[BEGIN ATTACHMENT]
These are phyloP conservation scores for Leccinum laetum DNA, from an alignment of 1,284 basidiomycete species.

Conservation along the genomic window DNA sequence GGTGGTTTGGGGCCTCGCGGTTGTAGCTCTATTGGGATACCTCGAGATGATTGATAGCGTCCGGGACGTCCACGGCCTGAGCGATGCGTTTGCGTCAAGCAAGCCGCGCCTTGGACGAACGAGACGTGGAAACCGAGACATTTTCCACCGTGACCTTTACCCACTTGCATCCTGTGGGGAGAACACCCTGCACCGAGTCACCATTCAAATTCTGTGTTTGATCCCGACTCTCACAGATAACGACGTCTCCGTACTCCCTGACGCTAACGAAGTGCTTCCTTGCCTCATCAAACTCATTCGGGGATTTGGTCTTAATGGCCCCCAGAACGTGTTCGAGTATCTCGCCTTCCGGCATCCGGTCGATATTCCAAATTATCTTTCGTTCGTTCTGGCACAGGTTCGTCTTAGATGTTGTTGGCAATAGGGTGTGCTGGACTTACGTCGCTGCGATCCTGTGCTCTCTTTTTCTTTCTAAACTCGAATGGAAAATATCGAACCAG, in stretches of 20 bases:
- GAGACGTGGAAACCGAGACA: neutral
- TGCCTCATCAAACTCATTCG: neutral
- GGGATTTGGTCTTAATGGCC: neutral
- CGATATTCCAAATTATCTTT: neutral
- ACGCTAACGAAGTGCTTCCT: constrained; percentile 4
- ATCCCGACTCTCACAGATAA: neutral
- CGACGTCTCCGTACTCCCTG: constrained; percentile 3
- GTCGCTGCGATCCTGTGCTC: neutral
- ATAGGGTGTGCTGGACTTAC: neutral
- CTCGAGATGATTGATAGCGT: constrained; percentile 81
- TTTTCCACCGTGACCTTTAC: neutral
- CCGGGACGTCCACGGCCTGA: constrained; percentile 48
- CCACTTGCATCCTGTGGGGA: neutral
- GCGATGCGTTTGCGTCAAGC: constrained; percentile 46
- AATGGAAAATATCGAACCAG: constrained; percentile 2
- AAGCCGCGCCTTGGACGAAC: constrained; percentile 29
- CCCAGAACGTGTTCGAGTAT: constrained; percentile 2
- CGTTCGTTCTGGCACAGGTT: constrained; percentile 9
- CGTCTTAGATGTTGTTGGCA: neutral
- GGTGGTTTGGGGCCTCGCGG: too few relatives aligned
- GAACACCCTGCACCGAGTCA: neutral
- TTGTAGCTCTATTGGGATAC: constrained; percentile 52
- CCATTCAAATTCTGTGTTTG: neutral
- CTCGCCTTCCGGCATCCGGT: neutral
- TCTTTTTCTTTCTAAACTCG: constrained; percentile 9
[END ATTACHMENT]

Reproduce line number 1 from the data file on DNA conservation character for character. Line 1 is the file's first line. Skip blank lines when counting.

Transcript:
These are phyloP conservation scores for Leccinum laetum DNA, from an alignment of 1,284 basidiomycete species.